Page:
Dalmatians are known the world over for their distinctive looks and beautifully spotted coast. Over the years these elegant dogs have become a popular choice both as family pets and companions. They were once known as carriage dogs because they were bred to run alongside carriages which included horse-drawn fire engines, earning themselves the name of Firehouse Dogs.
Dalmatians are active, muscular and strong dogs that boast a lot of stamina and they like nothing more than to be given lots of exercise and mental stimulation. They are the perfect choice for people who lead busy outdoor lives and who live in the country, but they also do well living in town as long as their owners have a nice, big secure garden for them to roam around and they are given lots of exercise.
Dalmatians boast being one of the most ancient breeds on the planet with evidence of them being found on Greek friezes and tablets that date back 2000 BC. Dogs are seen running alongside chariots in Ancient Egypt, Rome and Greece. Records have also been found of these dogs in Dalmatia, a region of Croatia which is how the breed earned their name.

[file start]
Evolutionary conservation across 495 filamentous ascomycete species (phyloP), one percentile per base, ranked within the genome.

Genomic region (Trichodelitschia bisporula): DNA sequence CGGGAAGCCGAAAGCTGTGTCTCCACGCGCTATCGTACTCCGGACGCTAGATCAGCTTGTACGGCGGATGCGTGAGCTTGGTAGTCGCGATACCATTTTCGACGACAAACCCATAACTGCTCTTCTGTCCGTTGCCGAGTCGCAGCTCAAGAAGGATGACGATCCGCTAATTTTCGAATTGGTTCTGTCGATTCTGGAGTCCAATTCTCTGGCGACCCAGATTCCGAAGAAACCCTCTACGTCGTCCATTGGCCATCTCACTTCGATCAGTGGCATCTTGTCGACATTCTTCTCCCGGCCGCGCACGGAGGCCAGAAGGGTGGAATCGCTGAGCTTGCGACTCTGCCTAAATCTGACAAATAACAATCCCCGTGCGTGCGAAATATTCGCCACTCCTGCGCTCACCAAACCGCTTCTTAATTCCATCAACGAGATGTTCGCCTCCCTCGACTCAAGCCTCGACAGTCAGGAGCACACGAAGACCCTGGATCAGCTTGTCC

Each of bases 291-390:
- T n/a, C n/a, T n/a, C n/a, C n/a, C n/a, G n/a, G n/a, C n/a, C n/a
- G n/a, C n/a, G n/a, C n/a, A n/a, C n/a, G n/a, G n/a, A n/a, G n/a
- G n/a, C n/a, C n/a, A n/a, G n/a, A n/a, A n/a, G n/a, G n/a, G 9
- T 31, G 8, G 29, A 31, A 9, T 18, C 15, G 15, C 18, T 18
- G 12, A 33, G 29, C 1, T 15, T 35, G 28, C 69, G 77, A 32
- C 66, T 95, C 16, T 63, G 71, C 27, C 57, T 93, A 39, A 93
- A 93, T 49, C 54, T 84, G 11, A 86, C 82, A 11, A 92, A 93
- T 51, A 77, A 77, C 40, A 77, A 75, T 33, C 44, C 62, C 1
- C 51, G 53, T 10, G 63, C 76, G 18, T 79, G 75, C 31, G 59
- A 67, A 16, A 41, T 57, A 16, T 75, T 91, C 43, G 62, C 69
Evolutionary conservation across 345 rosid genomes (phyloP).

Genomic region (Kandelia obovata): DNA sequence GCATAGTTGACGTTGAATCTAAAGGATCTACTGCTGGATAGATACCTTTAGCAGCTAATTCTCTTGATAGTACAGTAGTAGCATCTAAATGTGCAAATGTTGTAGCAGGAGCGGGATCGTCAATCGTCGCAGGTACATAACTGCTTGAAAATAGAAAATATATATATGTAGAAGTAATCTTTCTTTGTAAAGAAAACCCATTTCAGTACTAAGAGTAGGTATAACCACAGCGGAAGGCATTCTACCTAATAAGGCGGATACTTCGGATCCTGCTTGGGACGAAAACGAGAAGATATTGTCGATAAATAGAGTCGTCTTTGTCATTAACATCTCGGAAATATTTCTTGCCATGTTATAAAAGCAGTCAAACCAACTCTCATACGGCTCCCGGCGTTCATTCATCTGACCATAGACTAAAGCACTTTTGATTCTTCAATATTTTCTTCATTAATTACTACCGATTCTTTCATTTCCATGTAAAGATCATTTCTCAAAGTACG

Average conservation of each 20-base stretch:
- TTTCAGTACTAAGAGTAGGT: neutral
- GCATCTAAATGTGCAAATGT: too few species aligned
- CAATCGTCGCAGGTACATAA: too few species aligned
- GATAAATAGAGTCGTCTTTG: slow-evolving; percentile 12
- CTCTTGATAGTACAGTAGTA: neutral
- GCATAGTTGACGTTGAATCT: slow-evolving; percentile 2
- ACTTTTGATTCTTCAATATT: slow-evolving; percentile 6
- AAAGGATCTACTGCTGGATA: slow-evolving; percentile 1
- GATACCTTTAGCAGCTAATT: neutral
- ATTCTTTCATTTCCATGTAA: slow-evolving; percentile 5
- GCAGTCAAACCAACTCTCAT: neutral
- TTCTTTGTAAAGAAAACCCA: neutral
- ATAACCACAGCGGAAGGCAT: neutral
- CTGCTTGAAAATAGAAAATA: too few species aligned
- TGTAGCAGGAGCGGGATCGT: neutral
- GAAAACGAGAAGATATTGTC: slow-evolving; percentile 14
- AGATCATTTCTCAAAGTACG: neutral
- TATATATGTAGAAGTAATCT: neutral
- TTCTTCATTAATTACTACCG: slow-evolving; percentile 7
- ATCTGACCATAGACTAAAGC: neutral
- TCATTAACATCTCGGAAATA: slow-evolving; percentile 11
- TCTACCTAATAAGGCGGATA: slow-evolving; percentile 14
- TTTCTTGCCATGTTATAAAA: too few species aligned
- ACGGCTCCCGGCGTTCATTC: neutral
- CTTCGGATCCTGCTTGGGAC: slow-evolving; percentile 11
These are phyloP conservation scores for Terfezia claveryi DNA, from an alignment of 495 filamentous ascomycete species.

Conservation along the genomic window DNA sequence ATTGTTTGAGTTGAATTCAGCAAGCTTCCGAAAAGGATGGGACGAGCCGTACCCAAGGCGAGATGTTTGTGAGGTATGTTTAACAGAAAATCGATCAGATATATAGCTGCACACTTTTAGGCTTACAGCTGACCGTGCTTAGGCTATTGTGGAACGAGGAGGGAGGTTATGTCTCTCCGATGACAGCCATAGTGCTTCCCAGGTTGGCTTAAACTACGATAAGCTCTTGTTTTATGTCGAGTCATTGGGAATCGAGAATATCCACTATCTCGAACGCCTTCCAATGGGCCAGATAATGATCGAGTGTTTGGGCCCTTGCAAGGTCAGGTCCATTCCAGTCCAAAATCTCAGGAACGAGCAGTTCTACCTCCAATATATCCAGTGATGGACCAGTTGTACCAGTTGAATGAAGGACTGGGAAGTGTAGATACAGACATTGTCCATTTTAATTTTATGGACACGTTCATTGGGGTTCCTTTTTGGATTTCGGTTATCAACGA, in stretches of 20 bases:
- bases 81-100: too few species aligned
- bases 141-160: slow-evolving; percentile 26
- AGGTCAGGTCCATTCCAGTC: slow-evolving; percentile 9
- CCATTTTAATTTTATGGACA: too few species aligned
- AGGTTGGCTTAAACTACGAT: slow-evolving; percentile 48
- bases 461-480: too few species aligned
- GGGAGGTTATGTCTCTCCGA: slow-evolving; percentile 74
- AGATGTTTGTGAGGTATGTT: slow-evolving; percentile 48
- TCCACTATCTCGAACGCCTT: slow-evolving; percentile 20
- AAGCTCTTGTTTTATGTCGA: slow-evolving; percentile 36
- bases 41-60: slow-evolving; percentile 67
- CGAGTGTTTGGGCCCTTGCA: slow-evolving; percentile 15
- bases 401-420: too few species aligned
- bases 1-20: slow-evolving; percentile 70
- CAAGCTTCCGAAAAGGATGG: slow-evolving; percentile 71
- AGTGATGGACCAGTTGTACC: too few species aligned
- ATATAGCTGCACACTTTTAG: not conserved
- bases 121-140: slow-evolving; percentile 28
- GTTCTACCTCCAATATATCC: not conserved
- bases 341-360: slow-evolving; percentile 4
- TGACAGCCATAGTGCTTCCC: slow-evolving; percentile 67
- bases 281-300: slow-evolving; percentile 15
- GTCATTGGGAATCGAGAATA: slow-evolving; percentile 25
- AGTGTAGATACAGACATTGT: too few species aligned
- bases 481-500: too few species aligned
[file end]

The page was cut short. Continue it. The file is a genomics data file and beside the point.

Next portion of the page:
Over the years, these striking dogs have been given many jobs and this includes being used to herd sheep, hunt, perform in the circus, pull carts and to run alongside coaches. The actual true origin of the breed may be lost in time, but one thing that is known of Dalmatians is that for centuries they have worked comfortably alongside horses and that they first arrived in the UK back in the 18th century.
It was during this time that the breed became a popular choice with Britain's aristocracy and Dalmatians also started being used as carriage dogs working alongside horses. At the same time, they became popular with fire departments with Dalmatians running ahead of the horse drawn fire trucks making sure the way ahead was clear.
Today, Dalmatians remain a popular choice with people who live in the country and who own horses because of the breed's affinity with their equine counterparts. They are also often seen in Field Trials where they show off the natural abilities as working dogs, but they are also a popular choice in other parts of the world, thanks a Dalmatian’s kind nature and their wonderful spotted coats.
Height at the withers: Males 58 - 61 cm, Females 56 - 58 cm
Average weight: Males 23 - 25 kg, Females 23 - 25 kg